HOUSTON—Michael E. Tindall, a former sergeant with the Conroe Police Department who was convicted following a jury trial in March 2010 for the 2008 robbery of the First Bank of Conroe, has been sentenced to more than seven years in prison, United States Attorney José Angel Moreno and FBI Special Agent-in-Charge Richard C. Powers announced today.
At a hearing this morning, United States District Judge Melinda Harmon sentenced Tindall, 49, of Conroe, to 87 months in federal prison without parole—the maximum sentence under the applicable guideline range—to be followed by a three-year term of supervised release. In determining the sentence ultimately handed down, the court considered not only the facts surrounding the robbery but the impact of the robbery upon the lives of bank employees. Two of the bank’s tellers, who were present during the robbery on Aug. 11, 2008, addressed the court this morning telling the court that the robbery committed by a trusted former employee and friend has left them fearful and distrustful.
“Our communities depend upon our law enforcement officers to honor their oath to enforce the law and protect our citizens,” said U.S. Attorney Moreno. “When an officer violates that oath by robbing a bank as Tindall, he not only violated the public order, he violated the public’s trust and the security of the employees that regarded him as a protector. Through the considerable efforts of the Conroe Police Department, the FBI and the trial team, Tindall has been held accountable and justice is served.”
The sentence handed down today includes the court’s consideration of and findings that Tindall not only abused his position of trust as a police officer by using police equipment to monitor investigative efforts before and after the robbery but also his position of trust as a security guard of the very bank he robbed. Additionally, the court found that Tindall obstructed justice when he falsely testified during his trial about the use of rental car and the source of the money deposited following the robbery.
Evidence at trial proved that on Aug. 11, 2008, Tindall walked into the lobby at the First Bank of Conroe, where he had worked a second job for several years as the bank’s security guard, wearing an opaque motorcycle helmet. Tindall jumped the teller counter and screamed “bottom drawers,” demanding that the tellers give him large straps of cash. Within seconds of entering the bank, Tindall was able to take approximately $28,000 from the tellers. Tindall exited the bank leaving the scene in a silver Chevrolet Malibu which was later determined to be a rental car. Bank records showed that an hour after robbing the bank, Tindall deposited $5,000 cash into his bank account at a different bank. Thirty minutes after the robbery, Tindall returned the rented, silver Chevrolet Malibu in which he fled the bank to the rental car agency. The use of “insider” bank terms during the robbery along with the recognition of Tindall’s voice by several bank employees lead investigators to Tindall and his home armed with a search warrant where investigating agents found an opaque motorcycle helmet like the one worn during the robbery.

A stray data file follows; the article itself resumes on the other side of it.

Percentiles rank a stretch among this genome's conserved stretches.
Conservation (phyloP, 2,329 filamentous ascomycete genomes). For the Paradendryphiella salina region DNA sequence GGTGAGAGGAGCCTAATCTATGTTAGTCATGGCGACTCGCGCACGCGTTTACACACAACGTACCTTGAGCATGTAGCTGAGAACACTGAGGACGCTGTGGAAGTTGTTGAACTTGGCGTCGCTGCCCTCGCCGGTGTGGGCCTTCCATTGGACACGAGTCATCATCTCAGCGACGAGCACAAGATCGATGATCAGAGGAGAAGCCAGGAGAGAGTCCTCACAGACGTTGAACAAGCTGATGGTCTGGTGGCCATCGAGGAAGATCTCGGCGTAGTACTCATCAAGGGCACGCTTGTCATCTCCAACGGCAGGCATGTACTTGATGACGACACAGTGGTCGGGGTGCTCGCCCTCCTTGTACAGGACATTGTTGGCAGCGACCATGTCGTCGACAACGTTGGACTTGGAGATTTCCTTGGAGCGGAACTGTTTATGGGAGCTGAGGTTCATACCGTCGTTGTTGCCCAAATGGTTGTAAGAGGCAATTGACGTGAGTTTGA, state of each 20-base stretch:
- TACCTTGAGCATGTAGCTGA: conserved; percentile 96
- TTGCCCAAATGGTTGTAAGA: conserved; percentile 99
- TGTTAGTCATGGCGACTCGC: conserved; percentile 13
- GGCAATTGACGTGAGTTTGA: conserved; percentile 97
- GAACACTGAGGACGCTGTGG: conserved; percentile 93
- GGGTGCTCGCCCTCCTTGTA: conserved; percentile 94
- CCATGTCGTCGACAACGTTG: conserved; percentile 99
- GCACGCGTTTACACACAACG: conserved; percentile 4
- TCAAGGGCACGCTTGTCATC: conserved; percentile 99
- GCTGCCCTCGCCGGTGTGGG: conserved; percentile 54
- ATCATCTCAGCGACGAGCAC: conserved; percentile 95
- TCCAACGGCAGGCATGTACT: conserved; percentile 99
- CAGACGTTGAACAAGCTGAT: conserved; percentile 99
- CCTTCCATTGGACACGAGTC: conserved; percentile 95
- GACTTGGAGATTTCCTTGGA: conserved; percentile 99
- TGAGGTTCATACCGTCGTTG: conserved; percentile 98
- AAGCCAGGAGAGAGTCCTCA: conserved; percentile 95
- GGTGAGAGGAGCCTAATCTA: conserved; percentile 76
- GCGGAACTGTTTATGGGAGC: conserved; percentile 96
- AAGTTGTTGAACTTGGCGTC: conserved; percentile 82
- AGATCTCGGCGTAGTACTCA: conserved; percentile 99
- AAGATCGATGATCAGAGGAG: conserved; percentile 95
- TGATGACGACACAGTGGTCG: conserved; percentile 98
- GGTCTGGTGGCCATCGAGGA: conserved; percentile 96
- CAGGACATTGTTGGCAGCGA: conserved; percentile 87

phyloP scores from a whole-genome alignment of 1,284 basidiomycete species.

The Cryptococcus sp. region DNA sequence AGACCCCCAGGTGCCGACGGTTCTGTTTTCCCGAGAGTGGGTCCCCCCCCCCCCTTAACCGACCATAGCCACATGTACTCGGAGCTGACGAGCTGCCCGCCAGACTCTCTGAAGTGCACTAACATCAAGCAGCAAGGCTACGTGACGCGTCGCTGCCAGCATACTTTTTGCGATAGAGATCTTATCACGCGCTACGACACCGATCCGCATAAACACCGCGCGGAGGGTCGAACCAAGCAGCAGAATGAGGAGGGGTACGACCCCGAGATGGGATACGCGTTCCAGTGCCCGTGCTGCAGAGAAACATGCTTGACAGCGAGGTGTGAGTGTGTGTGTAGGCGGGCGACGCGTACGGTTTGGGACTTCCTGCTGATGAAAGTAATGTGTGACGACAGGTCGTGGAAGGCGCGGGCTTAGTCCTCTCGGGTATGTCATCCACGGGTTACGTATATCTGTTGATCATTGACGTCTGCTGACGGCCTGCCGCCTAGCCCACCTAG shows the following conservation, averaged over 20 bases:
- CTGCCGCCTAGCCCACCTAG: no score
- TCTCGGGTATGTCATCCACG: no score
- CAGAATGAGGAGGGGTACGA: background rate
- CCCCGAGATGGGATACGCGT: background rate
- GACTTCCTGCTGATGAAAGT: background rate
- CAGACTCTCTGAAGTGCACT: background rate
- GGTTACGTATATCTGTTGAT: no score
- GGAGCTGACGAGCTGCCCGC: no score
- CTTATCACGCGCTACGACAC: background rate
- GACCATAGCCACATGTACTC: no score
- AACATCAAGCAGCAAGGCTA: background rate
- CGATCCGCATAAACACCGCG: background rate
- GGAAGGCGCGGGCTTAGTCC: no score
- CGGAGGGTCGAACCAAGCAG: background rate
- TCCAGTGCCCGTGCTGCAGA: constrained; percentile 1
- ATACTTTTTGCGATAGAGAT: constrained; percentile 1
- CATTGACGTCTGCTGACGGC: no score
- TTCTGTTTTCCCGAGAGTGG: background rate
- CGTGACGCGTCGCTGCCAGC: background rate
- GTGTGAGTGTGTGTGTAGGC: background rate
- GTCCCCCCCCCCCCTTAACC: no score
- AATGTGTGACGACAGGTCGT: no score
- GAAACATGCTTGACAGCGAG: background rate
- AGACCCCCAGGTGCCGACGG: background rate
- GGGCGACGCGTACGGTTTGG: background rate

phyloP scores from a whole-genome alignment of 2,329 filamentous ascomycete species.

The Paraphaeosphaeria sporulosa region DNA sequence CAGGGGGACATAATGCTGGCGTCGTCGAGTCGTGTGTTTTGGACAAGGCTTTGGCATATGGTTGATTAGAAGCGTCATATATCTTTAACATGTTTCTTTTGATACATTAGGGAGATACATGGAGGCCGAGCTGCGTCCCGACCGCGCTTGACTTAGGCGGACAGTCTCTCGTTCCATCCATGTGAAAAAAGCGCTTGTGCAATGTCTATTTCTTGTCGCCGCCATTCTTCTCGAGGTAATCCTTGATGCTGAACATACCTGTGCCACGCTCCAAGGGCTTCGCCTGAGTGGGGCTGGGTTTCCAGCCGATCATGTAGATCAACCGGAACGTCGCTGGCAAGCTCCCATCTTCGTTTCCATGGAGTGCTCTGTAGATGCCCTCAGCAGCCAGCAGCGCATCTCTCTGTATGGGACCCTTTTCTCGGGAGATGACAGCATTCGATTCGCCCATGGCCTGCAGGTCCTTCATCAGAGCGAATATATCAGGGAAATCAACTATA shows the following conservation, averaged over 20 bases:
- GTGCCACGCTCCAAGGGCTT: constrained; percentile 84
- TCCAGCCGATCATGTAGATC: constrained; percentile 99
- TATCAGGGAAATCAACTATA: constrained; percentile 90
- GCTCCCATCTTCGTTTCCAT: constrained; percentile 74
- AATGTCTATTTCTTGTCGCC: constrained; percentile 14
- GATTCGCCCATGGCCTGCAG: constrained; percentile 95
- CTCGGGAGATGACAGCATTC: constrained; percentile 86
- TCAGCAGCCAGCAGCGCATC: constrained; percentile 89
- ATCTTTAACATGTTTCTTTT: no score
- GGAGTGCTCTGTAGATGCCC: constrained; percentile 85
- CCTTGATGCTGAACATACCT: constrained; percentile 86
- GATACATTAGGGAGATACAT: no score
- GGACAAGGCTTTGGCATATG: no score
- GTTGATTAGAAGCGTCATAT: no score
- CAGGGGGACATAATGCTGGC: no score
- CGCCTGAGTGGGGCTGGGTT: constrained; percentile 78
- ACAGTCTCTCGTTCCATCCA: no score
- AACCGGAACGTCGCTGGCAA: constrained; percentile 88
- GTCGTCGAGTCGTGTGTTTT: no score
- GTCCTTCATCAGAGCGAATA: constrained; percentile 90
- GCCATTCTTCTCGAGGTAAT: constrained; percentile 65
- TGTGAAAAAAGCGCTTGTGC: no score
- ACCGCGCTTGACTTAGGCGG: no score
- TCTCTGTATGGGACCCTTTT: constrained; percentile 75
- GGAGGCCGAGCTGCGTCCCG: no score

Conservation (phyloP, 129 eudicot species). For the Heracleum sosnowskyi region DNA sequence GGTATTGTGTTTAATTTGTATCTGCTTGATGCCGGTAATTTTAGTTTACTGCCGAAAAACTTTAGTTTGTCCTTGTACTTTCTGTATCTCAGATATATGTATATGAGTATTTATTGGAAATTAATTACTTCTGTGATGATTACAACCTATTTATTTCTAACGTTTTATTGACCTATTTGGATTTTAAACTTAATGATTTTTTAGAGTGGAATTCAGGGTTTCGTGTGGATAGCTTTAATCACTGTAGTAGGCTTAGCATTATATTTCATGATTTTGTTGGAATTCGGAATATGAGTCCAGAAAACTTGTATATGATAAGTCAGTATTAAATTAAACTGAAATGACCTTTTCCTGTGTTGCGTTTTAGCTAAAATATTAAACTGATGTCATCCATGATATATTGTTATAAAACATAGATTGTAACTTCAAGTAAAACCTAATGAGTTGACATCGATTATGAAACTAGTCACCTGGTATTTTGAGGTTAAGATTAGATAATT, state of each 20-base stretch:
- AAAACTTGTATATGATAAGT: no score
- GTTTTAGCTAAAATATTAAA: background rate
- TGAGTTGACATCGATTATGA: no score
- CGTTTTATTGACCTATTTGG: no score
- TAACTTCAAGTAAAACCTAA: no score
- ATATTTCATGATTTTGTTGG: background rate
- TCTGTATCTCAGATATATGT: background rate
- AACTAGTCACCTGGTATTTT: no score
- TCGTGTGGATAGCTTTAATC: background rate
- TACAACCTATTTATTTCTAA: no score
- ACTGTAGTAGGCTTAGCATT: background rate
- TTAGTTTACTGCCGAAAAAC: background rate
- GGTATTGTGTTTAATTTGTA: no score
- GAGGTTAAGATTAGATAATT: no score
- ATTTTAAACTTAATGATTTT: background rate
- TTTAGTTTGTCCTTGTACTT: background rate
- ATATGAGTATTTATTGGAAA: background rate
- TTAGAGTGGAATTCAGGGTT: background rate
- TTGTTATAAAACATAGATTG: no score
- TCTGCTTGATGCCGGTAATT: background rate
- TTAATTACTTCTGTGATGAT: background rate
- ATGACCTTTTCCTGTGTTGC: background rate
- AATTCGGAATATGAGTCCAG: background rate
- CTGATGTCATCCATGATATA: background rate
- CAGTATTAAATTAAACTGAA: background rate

Tindall, who was immediately remanded into federal custody following the return of the guilty verdicts, will remain in the custody of the U.S. Marshals Service pending transfer to a Bureau of Prisons facility to be designated in the in the near future where he will serve out his prison sentence. In addition, the court has ordered Tindall to pay restitution to the First Bank of Conroe.
The FBI Conroe Resident Agency along with the Conroe Police Department investigated the case leading to the charges and subsequent conviction of Tindall. Assistant U.S. Attorneys Kebharu H. Smith and Joseph Porto prosecuted the case.